Guitars for the Human Rights museum

12- to 14-year-old Selkirk kids, all set to change the world one step at a time, support this special building with sale of their one-of-a-kind, hand-crafted instruments.

By Cindy McKay

Educators will tell you that if you want to change the world, give it to the 12- to 14-year-olds, as they are the ones with the passion and time to truly instigate change.  Ecole Selkirk Junior High principal, Wayne Davies, is a firm believer in this. For the last few years, he has seen his students thrive and grow with the Building on Student Success (BOSS) guitar works program.

Under the innovative guidance of shop teachers Kris Hancok and Scott Sampson, the BOSS guitar works program has kept students engaged, excited and very busy. Guitars depicting celebrities, music groups, sports teams and personalities are crafted into one-of-a-kind instruments. A traditional guitar design is among the offerings, but students are encouraged to be creative and design something unique that suits the star’s personality. Arrangements are then made for the instruments to be autographed.

In the last two years, celebrity-notarized guitars have been donated to over 27 charities and organizations, raising over $62,000.

At their first major “Built by Suns, Signed by Stars” fundraising event, the students chose to donate the bulk of the proceeds to the Canadian Museum for Human Rights. The 2011 event sold out early and attracted more than 500 people. Fifty-five guitars were auctioned off, raising  $35,579. There will be a follow-up museum fundraiser in the Selkirk Recreation Center next May.

Friends of the Canadian Museum for Human Rights reviewed this and other recent fundraising achievements, and recognized their many donors and supporters, at a press conference in late September. Since Friends began their fundraising drive in 2002, more than $136 million has been raised from the private sector, with $6 million in donations in this past year alone.

“This is the largest amount ever raised by a national museum,” commented Premier Greg Selinger at the event. “This museum is special to all Canadians.”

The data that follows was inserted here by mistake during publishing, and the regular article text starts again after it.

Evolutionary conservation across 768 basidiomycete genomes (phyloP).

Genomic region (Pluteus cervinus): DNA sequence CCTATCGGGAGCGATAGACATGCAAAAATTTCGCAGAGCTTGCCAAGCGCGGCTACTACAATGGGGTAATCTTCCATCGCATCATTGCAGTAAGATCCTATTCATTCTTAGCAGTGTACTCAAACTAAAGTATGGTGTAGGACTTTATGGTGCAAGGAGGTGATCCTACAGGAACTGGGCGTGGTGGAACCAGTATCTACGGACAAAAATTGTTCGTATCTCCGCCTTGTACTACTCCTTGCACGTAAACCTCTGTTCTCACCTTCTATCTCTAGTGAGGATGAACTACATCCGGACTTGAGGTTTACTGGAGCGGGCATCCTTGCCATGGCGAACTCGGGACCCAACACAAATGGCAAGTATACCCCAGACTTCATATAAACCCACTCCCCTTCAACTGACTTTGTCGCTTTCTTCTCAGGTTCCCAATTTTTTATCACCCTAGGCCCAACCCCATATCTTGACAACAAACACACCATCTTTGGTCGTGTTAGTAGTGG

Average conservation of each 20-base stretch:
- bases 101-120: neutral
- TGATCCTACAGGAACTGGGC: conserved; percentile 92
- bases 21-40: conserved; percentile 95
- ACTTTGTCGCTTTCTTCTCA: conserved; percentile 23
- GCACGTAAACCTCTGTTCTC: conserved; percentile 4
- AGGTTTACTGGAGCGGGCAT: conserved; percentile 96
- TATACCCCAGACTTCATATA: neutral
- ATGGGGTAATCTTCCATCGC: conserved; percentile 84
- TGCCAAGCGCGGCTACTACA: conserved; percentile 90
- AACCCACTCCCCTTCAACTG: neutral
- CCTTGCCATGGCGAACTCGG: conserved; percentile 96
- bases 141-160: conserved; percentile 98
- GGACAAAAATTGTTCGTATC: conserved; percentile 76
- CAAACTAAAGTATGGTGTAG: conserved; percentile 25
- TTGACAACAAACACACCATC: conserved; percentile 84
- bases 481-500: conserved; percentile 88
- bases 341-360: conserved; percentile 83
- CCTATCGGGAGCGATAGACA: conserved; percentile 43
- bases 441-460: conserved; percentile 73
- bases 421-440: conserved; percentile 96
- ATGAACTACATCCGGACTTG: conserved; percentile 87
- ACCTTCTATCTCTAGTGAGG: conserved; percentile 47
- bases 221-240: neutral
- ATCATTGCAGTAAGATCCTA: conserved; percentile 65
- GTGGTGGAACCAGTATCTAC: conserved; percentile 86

Last month, the Selinger government approved a $35 million loan guarantee for the museum. Organizers are confident this assurance will guarantee the expected 2014 opening date.

“It is thanks to the unprecedented support of the private and public sectors that we can look forward to 2014 when the Canadian Museum for Human Rights will open its doors and forever become a beacon of light and hope for Canadians, and people from around the world,” says national campaign chair Gail Asper. “By working together we will change the world.”

Philanthropy, as she signaled, is alive and well among Manitoba youth.

‘Champions’ tackle problems
In an upbeat speech, Asper singled out a few of Manitoba’s  young “stars” or “human rights champions”.  Eight-year-old Jack Scurfield told friends not to bring gifts to his birthday party but requested money to donate to the museum. Sophie Wynne donated a portion of the gifts she received at her Bar Mitzvah; and the grade 8 class from St. Alphonsus School in Winnipeg organized a 12-hour relay in which over $1,000 was raised.

“We live in an age when many view teenagers as part of the problem,” said Ecole Selkirk principal Davies. “I am lucky to work with a group of young people who truly are part of the solution. The Canadian Museum of Human Rights will give us all the opportunity to be a part of the solution. It has been an amazing ride watching my students and staff work towards its completion.”

Seventeen Ecole Selkirk students were on hand to mingle with the crowd and answer questions about their guitar project. “It is because of Mr. Davies, Mr. Sampson and Mr. Hancock, we believe we can change the world one guitar at a time,” says 12-year-old BOSS student Robbie Human with conviction.

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